Sunday, September 30, 2007

Thoughts as I Simmer

So, after wrestling with a spreadsheet for a couple of hours that disected the free agent market, I discovered I massacred the damn thing beyond repair about an hour-and-a-half ago.


The Bonnes household will be watching the MLB postseason with a rooting interest after all. The Philadelphia Phillies finally lived up to their "Fighting" monikor and found their way into the postseason today. In case you don't know, The Voice of Reason is a native Philadelphian, and I courted her for several years in that fair city. In fact, we had season tickets to the Phils the last time they made the postseason, in 1993.

(In fact, that banner picture of me screaming was taken at one of those postseason games. It was snapped from the upper deck of Veteran's Stadium minutes after the Phils eliminated the Braves in the NLCS. If you look really closely, you can see the "P" on the hat.)

Most of the coverage will likely center around the collapse of the New York Mets, and strangely enough, that's probably fine with Philly fans. I'm not sure which they enjoy more: the Phils' incredible finish or the Mets' historic collapse. For Phils fans, it's the sports equivalent of a menage a trois with two supermodels. One is unbelievable. Two is - well - where does one go for unbelievable squared?

But I think it's worth noting that this was one hell of a clutch performance, especially for a franchise traditionally know for their futility. The Phils won 13 of their last 17 games, and needed every damn one. They also played the Mets seven times in August and September and won every one of those games, too.

If you've seen any tapes of their games, you can see that Philadelphia has rallied around this team like very few other Phils teams, and there is no doubt that is partly based on some of the personalities involved, particularly Jimmy Rollins. But mostly it's because this team earned that playoff spot. And in doing so, they also earned a spot in a great sports town's hearts.


In my search for info on the free agents, I came across a pretty good site that some of you might find interesting. has several tools for analyzing the free agent market, including a complete list of possible free agents and a list of the top free agents available, including predictions on where they'll end up.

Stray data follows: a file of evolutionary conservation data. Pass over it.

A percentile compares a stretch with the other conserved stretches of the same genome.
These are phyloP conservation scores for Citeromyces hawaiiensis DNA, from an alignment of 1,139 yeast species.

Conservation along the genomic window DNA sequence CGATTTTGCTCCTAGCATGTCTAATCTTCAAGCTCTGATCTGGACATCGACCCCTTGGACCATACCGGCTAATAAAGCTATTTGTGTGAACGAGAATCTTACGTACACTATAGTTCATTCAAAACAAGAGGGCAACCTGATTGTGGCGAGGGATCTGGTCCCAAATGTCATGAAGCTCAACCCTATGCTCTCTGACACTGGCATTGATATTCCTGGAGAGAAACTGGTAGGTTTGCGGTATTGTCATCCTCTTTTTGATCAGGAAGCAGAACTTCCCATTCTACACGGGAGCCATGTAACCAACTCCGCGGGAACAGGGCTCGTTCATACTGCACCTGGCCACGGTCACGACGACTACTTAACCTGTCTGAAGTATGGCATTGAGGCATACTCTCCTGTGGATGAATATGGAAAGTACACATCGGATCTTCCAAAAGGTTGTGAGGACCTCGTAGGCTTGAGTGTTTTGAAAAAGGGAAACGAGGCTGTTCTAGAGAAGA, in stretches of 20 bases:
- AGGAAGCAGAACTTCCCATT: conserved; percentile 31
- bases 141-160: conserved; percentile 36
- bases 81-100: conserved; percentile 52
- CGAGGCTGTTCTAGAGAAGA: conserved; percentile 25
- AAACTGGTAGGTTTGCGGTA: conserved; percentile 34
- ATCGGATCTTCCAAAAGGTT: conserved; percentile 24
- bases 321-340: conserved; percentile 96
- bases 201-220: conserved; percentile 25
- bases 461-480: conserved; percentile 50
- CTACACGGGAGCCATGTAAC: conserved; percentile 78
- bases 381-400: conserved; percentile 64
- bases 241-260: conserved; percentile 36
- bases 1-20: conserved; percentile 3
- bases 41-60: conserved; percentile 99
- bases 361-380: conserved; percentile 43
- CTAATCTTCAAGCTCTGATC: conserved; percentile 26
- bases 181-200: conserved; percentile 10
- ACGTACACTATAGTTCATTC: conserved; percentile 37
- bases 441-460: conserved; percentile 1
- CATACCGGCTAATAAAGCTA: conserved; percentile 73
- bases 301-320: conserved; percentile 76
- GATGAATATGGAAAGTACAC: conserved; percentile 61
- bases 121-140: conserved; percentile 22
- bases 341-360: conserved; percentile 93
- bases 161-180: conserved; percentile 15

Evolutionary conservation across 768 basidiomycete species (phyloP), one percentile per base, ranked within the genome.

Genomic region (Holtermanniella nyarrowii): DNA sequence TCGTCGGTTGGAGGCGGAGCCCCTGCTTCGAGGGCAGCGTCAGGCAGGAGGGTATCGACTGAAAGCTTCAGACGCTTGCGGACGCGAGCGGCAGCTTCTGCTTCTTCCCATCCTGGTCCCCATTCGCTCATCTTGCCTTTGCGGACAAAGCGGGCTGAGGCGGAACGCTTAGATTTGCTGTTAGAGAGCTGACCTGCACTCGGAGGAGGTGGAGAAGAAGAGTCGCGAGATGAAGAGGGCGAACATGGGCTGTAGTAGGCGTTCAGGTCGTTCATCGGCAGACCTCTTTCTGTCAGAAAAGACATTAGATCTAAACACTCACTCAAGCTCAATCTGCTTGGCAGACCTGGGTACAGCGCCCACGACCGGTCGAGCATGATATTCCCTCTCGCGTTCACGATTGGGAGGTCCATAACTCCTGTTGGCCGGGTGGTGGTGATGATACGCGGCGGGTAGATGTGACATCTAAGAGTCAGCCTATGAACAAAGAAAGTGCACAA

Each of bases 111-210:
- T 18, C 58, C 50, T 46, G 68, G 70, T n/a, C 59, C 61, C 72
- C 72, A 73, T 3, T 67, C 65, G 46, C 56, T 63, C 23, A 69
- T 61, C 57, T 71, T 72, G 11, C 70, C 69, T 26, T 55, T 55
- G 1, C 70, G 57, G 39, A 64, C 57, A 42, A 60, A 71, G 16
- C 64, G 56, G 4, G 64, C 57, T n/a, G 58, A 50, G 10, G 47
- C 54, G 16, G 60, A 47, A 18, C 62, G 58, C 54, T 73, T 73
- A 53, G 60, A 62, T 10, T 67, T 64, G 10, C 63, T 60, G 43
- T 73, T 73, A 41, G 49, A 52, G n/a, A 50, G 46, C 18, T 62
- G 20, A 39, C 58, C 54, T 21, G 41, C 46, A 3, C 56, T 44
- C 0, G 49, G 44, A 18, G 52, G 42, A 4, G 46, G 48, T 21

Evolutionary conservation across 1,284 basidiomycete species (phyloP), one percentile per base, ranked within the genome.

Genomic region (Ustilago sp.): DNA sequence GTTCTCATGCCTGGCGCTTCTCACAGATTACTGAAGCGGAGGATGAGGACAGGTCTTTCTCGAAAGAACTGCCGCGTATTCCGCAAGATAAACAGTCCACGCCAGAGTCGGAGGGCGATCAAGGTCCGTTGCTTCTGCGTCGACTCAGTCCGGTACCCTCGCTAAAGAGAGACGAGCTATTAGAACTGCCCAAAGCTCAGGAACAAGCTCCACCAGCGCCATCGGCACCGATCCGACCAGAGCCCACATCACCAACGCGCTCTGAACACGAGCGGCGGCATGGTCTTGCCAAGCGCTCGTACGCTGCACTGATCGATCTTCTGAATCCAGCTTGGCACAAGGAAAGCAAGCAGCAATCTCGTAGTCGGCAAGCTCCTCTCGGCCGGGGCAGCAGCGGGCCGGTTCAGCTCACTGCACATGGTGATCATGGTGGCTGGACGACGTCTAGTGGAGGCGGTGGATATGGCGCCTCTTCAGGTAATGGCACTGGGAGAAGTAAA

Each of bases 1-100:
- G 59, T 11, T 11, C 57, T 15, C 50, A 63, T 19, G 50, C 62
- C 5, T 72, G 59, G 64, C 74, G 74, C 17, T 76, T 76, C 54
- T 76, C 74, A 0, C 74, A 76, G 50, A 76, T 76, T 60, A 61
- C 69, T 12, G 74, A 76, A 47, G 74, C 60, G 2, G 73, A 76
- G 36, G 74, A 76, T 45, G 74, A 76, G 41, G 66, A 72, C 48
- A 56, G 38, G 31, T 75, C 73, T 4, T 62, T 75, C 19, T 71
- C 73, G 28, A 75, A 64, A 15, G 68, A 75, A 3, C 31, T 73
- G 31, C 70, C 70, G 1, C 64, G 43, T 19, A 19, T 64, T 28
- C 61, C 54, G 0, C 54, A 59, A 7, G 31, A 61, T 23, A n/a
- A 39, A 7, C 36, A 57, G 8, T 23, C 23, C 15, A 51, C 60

It's by no means perfect. First of all, it looks like most of the overviews haven't been updated in a month of so, and that leads to some questionable predictions, such as suggesting Eric Gagne will receive a 3-year, $36 million deal. But a lot of their predictions look like they're in the right ballpark, and Twins fans might find the sixth name on the list especially interesting.

It's Carlos Silva. Yeah, OUR Carlos Silva. The same one. Their prediction on Silva is that he'll sign a 3-year, $35 million deal. (They predict the Dodgers.)

The brutal truth is that the free agent starting pitching market is razor thin, and while one could argue whether or not Silva is the best free agent pitcher likely to be available, it's hard to argue that he's not one of the best free agent pitchers available. He looks like a legitimate #2 or #3 starter, and he's just 28 years old, and those guys get three year contracts for $10 million per year in this market.

It also brings home a couple of other brutal truths. First, any announcers or scribes who wasted their breath or ink this month suggesting that the Twins might re-sign Silva needs to take a look at how they do their jobs. There is no chance. There hasn't been any chance since, ironically, Silva showed that he didn't suck. This should put that crap to bed once and for all.